On March 11, President Biden issued an executive order banning imports of Russian seafood, spirits, and non-industrial diamonds due to Russia’s conflict with Ukraine. This ban follows earlier sanctions imposed on Russian oil, gas, and coal that cut off about 60% of U.S. imports from Russia.
The ban was effective immediately on Friday, notwithstanding any contract entered into or license or permit granted prior to the date of the executive order. Importers of goods potentially subject to the executive order should be prepared to provide documentary evidence to Customs and Border Protection (CBP) before import that a contract or other written agreement existed on or before March 10, 2022. Direct delivery privileges have been revoked for the subject merchandise for the duration of the executive order.
According to a White House fact sheet, the latest trade sanctions are expected to block more than $1 billion in Russian revenues. The U.S. is also banning the export of luxury goods to Russia, such as high-end watches and clothes, jewelry, top-shelf liquor, and luxury vehicles. The export restrictions are valued at nearly $550 million per year.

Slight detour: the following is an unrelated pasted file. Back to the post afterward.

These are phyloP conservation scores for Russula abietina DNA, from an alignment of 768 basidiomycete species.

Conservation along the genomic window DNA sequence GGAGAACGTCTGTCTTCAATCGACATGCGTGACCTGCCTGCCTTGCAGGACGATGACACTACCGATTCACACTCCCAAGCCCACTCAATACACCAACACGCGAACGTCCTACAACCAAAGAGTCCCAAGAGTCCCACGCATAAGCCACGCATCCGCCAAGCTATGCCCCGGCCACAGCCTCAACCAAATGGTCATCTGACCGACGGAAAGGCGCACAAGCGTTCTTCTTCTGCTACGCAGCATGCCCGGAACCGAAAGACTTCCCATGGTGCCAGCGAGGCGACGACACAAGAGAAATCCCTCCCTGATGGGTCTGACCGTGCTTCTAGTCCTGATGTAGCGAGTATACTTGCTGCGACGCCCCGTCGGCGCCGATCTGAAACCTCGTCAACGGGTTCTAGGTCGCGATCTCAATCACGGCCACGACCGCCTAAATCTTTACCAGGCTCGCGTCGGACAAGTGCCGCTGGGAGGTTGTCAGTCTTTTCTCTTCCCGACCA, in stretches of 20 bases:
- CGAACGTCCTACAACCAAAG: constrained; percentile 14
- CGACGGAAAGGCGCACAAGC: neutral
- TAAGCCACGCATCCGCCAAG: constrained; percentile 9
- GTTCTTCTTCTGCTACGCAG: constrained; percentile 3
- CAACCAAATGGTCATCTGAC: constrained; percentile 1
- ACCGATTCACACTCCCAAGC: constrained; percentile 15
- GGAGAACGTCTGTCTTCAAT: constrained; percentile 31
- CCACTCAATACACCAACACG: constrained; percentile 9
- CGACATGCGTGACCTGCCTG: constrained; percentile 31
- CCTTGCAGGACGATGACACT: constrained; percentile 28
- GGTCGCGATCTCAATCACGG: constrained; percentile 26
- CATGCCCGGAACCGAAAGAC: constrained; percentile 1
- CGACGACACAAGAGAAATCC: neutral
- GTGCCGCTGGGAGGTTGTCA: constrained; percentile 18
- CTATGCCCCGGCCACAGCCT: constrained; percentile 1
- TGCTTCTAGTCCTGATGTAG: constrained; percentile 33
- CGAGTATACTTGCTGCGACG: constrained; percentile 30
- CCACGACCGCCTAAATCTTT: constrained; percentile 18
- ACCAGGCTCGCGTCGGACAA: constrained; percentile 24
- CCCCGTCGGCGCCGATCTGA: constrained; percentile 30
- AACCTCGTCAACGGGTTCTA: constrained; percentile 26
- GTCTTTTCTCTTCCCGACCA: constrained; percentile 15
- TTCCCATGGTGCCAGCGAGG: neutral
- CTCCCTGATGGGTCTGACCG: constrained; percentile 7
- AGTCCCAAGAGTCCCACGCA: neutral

These steps are being taken as part of a move by America to revoke normal trading relations with Russia, stripping them of “most favored nation” (MFN) status under World Trade Organization (WTO) rules. MFN status is meant to equalize the trade treatment of all of a country’s trading partners and has been a baseline for global trade. Currently, Cuba and North Korea are the only countries lacking MFN status.
Allies in the Group of Seven (G7) leading nations and the European Union are also planning to follow suit and no longer provide Russia with MFN status. This would allow the U.S. and its allies to impose steep tariffs on Russian goods or restrict imports.
The group of leading western nations may impose further restrictions on imports and exports of goods and technologies with Russia. Deringer will keep you updated as more information becomes available.